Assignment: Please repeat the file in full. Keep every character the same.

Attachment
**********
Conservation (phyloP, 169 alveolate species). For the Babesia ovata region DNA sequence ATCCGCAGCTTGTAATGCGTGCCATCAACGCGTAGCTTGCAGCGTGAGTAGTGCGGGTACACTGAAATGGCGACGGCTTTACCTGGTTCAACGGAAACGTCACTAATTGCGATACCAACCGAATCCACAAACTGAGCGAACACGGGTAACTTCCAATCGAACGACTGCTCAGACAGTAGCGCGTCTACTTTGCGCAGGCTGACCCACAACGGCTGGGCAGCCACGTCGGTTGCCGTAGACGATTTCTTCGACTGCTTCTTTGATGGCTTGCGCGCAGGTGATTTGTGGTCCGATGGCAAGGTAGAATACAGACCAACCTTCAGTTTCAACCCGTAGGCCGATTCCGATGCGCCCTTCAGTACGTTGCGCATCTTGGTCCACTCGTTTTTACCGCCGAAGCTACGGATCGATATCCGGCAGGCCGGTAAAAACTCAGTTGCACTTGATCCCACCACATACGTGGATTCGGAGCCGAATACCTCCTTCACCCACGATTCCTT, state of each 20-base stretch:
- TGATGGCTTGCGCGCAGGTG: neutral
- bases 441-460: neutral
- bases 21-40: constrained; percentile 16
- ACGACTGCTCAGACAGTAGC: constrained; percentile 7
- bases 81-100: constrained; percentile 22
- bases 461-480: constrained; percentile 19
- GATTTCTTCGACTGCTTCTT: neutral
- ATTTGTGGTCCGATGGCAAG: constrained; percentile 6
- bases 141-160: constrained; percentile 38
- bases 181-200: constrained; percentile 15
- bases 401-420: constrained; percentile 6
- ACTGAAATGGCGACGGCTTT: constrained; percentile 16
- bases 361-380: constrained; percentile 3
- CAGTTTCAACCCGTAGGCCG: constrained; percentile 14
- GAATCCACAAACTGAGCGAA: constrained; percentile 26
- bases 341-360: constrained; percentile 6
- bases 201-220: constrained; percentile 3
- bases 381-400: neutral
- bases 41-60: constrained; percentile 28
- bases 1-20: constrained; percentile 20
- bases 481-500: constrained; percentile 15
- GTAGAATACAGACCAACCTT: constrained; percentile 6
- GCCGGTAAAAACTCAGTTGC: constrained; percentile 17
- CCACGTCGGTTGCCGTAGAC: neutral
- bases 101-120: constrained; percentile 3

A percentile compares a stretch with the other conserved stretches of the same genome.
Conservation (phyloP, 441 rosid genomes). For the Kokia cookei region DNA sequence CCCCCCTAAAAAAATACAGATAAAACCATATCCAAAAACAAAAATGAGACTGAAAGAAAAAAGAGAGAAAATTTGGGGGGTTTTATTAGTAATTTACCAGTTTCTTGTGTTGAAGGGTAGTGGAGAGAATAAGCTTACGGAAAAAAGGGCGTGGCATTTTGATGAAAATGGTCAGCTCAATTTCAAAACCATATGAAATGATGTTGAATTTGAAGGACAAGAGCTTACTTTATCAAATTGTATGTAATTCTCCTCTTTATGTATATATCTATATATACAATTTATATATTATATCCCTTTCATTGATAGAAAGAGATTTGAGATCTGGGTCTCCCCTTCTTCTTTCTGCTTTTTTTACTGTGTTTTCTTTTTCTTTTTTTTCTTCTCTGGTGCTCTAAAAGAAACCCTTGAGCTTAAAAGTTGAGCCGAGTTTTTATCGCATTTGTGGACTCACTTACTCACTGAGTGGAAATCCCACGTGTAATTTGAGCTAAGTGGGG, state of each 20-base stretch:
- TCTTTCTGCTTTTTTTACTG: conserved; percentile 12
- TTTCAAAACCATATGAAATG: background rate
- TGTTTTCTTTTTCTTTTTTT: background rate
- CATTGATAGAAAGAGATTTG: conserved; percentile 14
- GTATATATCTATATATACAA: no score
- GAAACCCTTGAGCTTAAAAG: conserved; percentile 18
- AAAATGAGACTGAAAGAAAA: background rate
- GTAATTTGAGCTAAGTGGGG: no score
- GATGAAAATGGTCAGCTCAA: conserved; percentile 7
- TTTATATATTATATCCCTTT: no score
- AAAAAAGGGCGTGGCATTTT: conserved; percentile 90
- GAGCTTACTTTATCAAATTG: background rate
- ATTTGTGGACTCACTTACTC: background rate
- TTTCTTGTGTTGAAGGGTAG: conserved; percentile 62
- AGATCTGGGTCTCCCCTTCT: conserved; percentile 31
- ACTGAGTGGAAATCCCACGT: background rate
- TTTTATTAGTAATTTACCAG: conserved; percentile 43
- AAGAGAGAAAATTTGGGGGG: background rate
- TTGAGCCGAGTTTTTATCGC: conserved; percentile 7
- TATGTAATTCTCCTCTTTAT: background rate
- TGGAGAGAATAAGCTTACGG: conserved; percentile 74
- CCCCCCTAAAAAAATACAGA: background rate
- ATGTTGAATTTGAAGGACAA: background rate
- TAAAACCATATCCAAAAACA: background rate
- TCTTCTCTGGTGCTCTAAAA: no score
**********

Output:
Conservation (phyloP, 169 alveolate species). For the Babesia ovata region DNA sequence ATCCGCAGCTTGTAATGCGTGCCATCAACGCGTAGCTTGCAGCGTGAGTAGTGCGGGTACACTGAAATGGCGACGGCTTTACCTGGTTCAACGGAAACGTCACTAATTGCGATACCAACCGAATCCACAAACTGAGCGAACACGGGTAACTTCCAATCGAACGACTGCTCAGACAGTAGCGCGTCTACTTTGCGCAGGCTGACCCACAACGGCTGGGCAGCCACGTCGGTTGCCGTAGACGATTTCTTCGACTGCTTCTTTGATGGCTTGCGCGCAGGTGATTTGTGGTCCGATGGCAAGGTAGAATACAGACCAACCTTCAGTTTCAACCCGTAGGCCGATTCCGATGCGCCCTTCAGTACGTTGCGCATCTTGGTCCACTCGTTTTTACCGCCGAAGCTACGGATCGATATCCGGCAGGCCGGTAAAAACTCAGTTGCACTTGATCCCACCACATACGTGGATTCGGAGCCGAATACCTCCTTCACCCACGATTCCTT, state of each 20-base stretch:
- TGATGGCTTGCGCGCAGGTG: neutral
- bases 441-460: neutral
- bases 21-40: constrained; percentile 16
- ACGACTGCTCAGACAGTAGC: constrained; percentile 7
- bases 81-100: constrained; percentile 22
- bases 461-480: constrained; percentile 19
- GATTTCTTCGACTGCTTCTT: neutral
- ATTTGTGGTCCGATGGCAAG: constrained; percentile 6
- bases 141-160: constrained; percentile 38
- bases 181-200: constrained; percentile 15
- bases 401-420: constrained; percentile 6
- ACTGAAATGGCGACGGCTTT: constrained; percentile 16
- bases 361-380: constrained; percentile 3
- CAGTTTCAACCCGTAGGCCG: constrained; percentile 14
- GAATCCACAAACTGAGCGAA: constrained; percentile 26
- bases 341-360: constrained; percentile 6
- bases 201-220: constrained; percentile 3
- bases 381-400: neutral
- bases 41-60: constrained; percentile 28
- bases 1-20: constrained; percentile 20
- bases 481-500: constrained; percentile 15
- GTAGAATACAGACCAACCTT: constrained; percentile 6
- GCCGGTAAAAACTCAGTTGC: constrained; percentile 17
- CCACGTCGGTTGCCGTAGAC: neutral
- bases 101-120: constrained; percentile 3

A percentile compares a stretch with the other conserved stretches of the same genome.
Conservation (phyloP, 441 rosid genomes). For the Kokia cookei region DNA sequence CCCCCCTAAAAAAATACAGATAAAACCATATCCAAAAACAAAAATGAGACTGAAAGAAAAAAGAGAGAAAATTTGGGGGGTTTTATTAGTAATTTACCAGTTTCTTGTGTTGAAGGGTAGTGGAGAGAATAAGCTTACGGAAAAAAGGGCGTGGCATTTTGATGAAAATGGTCAGCTCAATTTCAAAACCATATGAAATGATGTTGAATTTGAAGGACAAGAGCTTACTTTATCAAATTGTATGTAATTCTCCTCTTTATGTATATATCTATATATACAATTTATATATTATATCCCTTTCATTGATAGAAAGAGATTTGAGATCTGGGTCTCCCCTTCTTCTTTCTGCTTTTTTTACTGTGTTTTCTTTTTCTTTTTTTTCTTCTCTGGTGCTCTAAAAGAAACCCTTGAGCTTAAAAGTTGAGCCGAGTTTTTATCGCATTTGTGGACTCACTTACTCACTGAGTGGAAATCCCACGTGTAATTTGAGCTAAGTGGGG, state of each 20-base stretch:
- TCTTTCTGCTTTTTTTACTG: conserved; percentile 12
- TTTCAAAACCATATGAAATG: background rate
- TGTTTTCTTTTTCTTTTTTT: background rate
- CATTGATAGAAAGAGATTTG: conserved; percentile 14
- GTATATATCTATATATACAA: no score
- GAAACCCTTGAGCTTAAAAG: conserved; percentile 18
- AAAATGAGACTGAAAGAAAA: background rate
- GTAATTTGAGCTAAGTGGGG: no score
- GATGAAAATGGTCAGCTCAA: conserved; percentile 7
- TTTATATATTATATCCCTTT: no score
- AAAAAAGGGCGTGGCATTTT: conserved; percentile 90
- GAGCTTACTTTATCAAATTG: background rate
- ATTTGTGGACTCACTTACTC: background rate
- TTTCTTGTGTTGAAGGGTAG: conserved; percentile 62
- AGATCTGGGTCTCCCCTTCT: conserved; percentile 31
- ACTGAGTGGAAATCCCACGT: background rate
- TTTTATTAGTAATTTACCAG: conserved; percentile 43
- AAGAGAGAAAATTTGGGGGG: background rate
- TTGAGCCGAGTTTTTATCGC: conserved; percentile 7
- TATGTAATTCTCCTCTTTAT: background rate
- TGGAGAGAATAAGCTTACGG: conserved; percentile 74
- CCCCCCTAAAAAAATACAGA: background rate
- ATGTTGAATTTGAAGGACAA: background rate
- TAAAACCATATCCAAAAACA: background rate
- TCTTCTCTGGTGCTCTAAAA: no score